Table of Contents Author Guidelines Submit a Manuscript
Emergency Medicine International
Volume 2017, Article ID 4235785, 5 pages
Research Article

Tranexamic Acid (TXA) in Trauma Patients: Barriers to Use among Trauma Surgeons and Emergency Physicians

Department of Emergency Medicine, University of Maryland Shore Regional Health, Easton, MD, USA

Correspondence should be addressed to Abdulaziz Alburaih; moc.liamg@hiarublaziza

Received 17 September 2016; Revised 1 December 2016; Accepted 22 January 2017; Published 20 February 2017

Academic Editor: Joe Nemeth

Copyright © 2017 Abdulaziz Alburaih. This is an open access article distributed under the Creative Commons Attribution License, which permits unrestricted use, distribution, and reproduction in any medium, provided the original work is properly cited.

Linked References

  1. P. M. Mannucci and M. Levi, “Lethal injuries and time to death and time to death in a level I trauma center,” Journal of the American College of Surgeons, vol. 186, pp. 528–533, 1998. View at Google Scholar
  2. D. S. Kauvar, R. Lefering, and C. E. Wade, “Impact of hemorrhage on trauma outcome: an overview of epidemiology, clinical presentations, and therapeutic considerations,” Journal of Trauma—Injury, Infection and Critical Care, vol. 60, no. 6, pp. S3–S11, 2006. View at Publisher · View at Google Scholar · View at Scopus
  3. H. C. Tien, F. Spencer, L. N. Tremblay, S. B. Rizoli, and F. D. Brenneman, “Preventable deaths from hemorrhage at a level I Canadian trauma center,” The Journal of Trauma, vol. 62, article 142, 2007. View at Google Scholar
  4. K. Brohi, M. J. Cohen, M. T. Ganter et al., “Acute coagulopathy of trauma: hypoperfusion induces systemic anticoagulation and hyperfibrinolysis,” Journal of Trauma - Injury, Infection and Critical Care, vol. 64, no. 5, pp. 1211–1217, 2008. View at Publisher · View at Google Scholar · View at Scopus
  5. D. Frith, J. C. Goslings, C. Gaarder et al., “Definition and drivers of acute traumatic coagulopathy: clinical and experimental investigations,” Journal of Thrombosis and Haemostasis, vol. 8, no. 9, pp. 1919–1925, 2010. View at Publisher · View at Google Scholar · View at Scopus
  6. M. Panteli, I. Pountos, and P. V. Giannoudis, “Pharmacological adjuncts to stop bleeding: options and effectiveness,” European Journal of Trauma and Emergency Surgery, vol. 42, no. 3, pp. 303–310, 2016. View at Publisher · View at Google Scholar · View at Scopus
  7. H. Shakur, I. Roberts, R. Bautista et al., “The CRASH-2 Collaborators. Effects of tranexamic acid on death, vascular occlusive events, and blood transfusion in trauma patients with significant haemorrhage (CRASH-2): a randomised, placebo-controlled trial,” The Lancet, vol. 376, no. 9734, pp. 23–32, 2010. View at Google Scholar
  8. I. Roberts and H. Shakur, “The importance of early treatment with tranexamic acid in bleeding trauma patients: an exploratory analysis of the CRASH-2 randomised controlled trial,” The Lancet, vol. 377, no. 9771, p. 1096, 2011. View at Google Scholar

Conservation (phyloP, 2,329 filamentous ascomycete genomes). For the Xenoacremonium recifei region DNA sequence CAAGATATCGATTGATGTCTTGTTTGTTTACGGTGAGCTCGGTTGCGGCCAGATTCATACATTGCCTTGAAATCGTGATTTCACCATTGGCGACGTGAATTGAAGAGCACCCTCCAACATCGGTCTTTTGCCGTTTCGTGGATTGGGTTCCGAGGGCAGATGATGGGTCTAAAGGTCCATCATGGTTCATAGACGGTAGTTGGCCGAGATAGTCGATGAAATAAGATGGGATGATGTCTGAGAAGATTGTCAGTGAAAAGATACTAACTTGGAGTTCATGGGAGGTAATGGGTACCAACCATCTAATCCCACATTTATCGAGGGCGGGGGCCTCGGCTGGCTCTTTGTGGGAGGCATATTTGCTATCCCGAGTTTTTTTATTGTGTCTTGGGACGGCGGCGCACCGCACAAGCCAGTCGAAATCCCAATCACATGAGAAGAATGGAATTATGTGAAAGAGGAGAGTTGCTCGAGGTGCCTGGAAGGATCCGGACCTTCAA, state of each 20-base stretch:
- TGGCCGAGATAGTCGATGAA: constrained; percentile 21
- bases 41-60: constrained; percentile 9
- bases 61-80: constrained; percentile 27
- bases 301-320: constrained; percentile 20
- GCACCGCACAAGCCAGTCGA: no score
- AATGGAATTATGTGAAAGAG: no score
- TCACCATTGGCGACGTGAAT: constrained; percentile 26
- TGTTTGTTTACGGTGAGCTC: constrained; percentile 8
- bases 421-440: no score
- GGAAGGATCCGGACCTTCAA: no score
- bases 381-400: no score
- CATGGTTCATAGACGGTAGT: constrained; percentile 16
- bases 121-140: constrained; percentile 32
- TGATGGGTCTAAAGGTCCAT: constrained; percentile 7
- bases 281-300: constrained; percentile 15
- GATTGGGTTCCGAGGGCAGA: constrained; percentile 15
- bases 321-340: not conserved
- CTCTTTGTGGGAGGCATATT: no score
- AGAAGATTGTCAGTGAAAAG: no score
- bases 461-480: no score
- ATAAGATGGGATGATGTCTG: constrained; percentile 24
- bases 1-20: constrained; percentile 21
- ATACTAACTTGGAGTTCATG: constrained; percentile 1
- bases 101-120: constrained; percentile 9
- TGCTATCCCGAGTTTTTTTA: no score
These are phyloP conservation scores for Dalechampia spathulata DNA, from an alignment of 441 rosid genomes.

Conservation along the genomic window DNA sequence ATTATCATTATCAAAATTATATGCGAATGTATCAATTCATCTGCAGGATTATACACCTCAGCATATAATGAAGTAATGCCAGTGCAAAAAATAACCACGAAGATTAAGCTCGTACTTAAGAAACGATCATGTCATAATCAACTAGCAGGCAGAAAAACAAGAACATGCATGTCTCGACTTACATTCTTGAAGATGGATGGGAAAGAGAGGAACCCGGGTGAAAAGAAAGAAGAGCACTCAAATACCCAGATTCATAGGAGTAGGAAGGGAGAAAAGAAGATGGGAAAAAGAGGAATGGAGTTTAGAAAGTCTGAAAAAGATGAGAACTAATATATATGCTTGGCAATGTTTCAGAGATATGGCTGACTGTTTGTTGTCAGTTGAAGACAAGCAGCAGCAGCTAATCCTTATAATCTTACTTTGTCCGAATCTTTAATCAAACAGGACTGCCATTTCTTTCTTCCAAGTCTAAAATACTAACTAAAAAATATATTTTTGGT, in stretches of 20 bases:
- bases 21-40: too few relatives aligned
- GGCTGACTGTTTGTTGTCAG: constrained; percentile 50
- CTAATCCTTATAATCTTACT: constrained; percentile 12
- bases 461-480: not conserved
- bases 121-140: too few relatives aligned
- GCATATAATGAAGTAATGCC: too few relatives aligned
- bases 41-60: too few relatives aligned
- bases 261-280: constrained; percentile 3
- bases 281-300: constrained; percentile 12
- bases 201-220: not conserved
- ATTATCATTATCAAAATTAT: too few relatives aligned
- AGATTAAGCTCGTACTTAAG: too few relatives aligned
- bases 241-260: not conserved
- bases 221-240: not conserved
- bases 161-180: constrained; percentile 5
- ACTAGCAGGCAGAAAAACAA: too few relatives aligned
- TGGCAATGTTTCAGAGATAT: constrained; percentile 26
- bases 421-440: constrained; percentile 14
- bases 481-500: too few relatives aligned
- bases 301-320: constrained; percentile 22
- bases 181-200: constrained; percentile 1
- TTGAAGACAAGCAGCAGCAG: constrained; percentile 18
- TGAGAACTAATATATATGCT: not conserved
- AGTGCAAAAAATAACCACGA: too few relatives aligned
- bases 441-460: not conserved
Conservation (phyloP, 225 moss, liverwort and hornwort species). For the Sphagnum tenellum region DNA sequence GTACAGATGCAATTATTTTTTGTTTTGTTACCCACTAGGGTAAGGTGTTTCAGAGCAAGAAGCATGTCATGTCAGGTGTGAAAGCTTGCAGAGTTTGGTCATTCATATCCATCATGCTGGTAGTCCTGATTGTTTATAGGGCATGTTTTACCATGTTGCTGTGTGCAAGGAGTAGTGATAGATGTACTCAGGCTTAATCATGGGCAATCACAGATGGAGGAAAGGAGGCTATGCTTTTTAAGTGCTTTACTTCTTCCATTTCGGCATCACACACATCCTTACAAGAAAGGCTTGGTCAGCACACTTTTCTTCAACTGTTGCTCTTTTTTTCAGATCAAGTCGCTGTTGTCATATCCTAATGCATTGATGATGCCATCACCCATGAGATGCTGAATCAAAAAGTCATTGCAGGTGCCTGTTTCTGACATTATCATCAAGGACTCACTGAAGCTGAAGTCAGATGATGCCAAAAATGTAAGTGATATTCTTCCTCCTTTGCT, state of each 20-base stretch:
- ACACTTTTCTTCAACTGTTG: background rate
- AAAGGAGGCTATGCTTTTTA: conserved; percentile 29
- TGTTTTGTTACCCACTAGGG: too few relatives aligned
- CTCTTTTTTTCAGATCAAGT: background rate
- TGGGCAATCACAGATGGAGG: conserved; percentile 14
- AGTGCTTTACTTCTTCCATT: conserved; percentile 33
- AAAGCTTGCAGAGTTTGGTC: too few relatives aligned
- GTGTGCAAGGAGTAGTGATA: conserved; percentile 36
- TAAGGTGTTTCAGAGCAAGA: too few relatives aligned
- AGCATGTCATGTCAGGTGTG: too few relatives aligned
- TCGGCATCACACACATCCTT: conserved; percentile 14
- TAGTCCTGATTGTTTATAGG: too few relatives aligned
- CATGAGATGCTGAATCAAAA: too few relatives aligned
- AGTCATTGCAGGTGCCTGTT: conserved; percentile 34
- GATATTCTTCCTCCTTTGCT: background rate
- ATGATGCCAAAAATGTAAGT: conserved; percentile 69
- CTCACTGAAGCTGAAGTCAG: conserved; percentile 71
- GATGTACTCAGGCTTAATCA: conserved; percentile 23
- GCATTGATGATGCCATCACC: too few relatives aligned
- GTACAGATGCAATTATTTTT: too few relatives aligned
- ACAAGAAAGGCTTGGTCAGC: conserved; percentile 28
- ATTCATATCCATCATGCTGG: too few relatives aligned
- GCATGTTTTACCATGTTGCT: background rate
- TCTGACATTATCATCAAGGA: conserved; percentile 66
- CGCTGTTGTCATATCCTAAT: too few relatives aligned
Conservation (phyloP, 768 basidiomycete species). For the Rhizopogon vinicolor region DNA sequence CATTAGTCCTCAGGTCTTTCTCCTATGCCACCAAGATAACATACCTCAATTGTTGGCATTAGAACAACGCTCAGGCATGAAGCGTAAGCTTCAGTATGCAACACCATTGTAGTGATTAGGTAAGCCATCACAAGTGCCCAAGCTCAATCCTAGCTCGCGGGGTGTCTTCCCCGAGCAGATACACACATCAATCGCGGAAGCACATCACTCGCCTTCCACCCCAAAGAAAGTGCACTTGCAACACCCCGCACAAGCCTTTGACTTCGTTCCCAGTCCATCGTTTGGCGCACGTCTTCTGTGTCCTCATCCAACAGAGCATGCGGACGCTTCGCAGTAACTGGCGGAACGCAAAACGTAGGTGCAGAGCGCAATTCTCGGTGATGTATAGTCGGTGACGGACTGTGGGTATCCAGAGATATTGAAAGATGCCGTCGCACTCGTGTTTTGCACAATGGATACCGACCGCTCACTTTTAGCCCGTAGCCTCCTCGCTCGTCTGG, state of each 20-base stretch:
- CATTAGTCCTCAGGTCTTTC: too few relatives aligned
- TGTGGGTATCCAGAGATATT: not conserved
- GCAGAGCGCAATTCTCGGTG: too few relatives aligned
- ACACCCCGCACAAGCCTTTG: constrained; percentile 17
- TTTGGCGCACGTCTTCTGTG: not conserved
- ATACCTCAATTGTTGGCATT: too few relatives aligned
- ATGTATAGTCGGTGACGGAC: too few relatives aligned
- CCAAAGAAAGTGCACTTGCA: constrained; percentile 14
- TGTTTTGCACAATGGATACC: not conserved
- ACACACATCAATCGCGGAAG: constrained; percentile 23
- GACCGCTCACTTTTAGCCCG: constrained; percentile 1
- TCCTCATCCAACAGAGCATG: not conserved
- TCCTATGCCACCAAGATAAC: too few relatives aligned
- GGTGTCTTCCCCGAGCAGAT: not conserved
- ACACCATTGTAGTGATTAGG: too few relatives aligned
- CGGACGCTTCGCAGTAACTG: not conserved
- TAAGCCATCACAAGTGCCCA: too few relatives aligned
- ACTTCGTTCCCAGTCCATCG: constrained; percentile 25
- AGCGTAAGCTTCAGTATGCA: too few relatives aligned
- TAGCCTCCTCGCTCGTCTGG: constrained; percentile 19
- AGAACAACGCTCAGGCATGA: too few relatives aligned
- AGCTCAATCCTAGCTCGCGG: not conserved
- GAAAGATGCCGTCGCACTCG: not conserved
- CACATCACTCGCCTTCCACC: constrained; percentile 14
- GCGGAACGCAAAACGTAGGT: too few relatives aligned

9. J. J. Morrison, J. J. Dubose, T. E. Rasmussen, and M. J. Midwinter, “Military application of tranexamic acid in trauma emergency resuscitation (MATTERs) study,” Archives of Surgery, vol. 147, no. 2, pp. 113–119, 2012. View at Publisher · View at Google Scholar · View at Scopus
  10. S. Binz, J. McCollester, S. Thomas et al., “CRASH-2 study of tranexamic acid to treat bleeding in trauma patients: a controversy fueled by science and social media,” Journal of Blood Transfusion, vol. 2015, Article ID 874920, 12 pages, 2015. View at Publisher · View at Google Scholar
  11. K. Ker, J. Kiriya, P. Perel, P. Edwards, H. Shakur, and I. Roberts, “Avoidable mortality from giving tranexamic acid to bleeding trauma patients: an estimation based on WHO mortality data, a systematic literature review and data from the CRASH-2 trial,” BMC Emergency Medicine, vol. 12, article 3, 2012. View at Publisher · View at Google Scholar · View at Scopus
  12. R. Cole, K. Davenport, K. Willett, and K. Brohi, “Tranexamic Acid use in severely injured civilian patients and the effects in outcomes,” Annals of Surgery, vol. 26, no. 2, pp. 390–394, 2015. View at Google Scholar
  13. K. Ker, P. Edward, P. Patel, H. Shakur, and I. Roberts, “Effect of tranexamic acid on surgical bleeding: systematic review and cumulative meta-analysis,” British Medical Journal, vol. 344, Article ID e3054, 2012. View at Publisher · View at Google Scholar
  14. J. Cid and M. Lozano, “Tranexamic acid reduces allogeneic red cell transfusions in patients undergoing total knee arthroplasty: results of a meta-analysis of randomized controlled trials,” Transfusion, vol. 45, no. 8, pp. 1302–1307, 2005. View at Publisher · View at Google Scholar · View at Scopus
  15. A. Dalmau, A. Sabaté, F. Acosta et al., “Tranexamic acid reduces red cell transfusion better than ε-aminocaproic acid or placebo in liver transplantation,” Anesthesia and Analgesia, vol. 91, no. 1, pp. 29–34, 2000. View at Google Scholar · View at Scopus
  16. A. Movafegh, L. Eslamian, and A. Dorabadi, “Effect of intravenous tranexamic acid administration on blood loss during and after cesarean delivery,” International Journal of Gynecology and Obstetrics, vol. 115, no. 3, pp. 224–226, 2011. View at Publisher · View at Google Scholar · View at Scopus
  17. A. P. Cap, D. G. Baer, J. A. Orman, J. Aden, K. Ryan, and L. H. Blackbourne, “Tranexamic acid for trauma patients: a critical review of the literature,” The Journal of Trauma: Injury, Infection, and Critical Care, vol. 71, no. 1, pp. S9–S14, 2011. View at Publisher · View at Google Scholar
  18. R. S. Jawa, A. Singer, J. E. Mccormack, E. C. Huang, D. N. Rutigliano, and J. A. Vosswinkel, “Tranexamic acid use in united states trauma centers: a national survey,” The American Journal of Surgery, vol. 82, no. 5, pp. 439–447, 2016. View at Google Scholar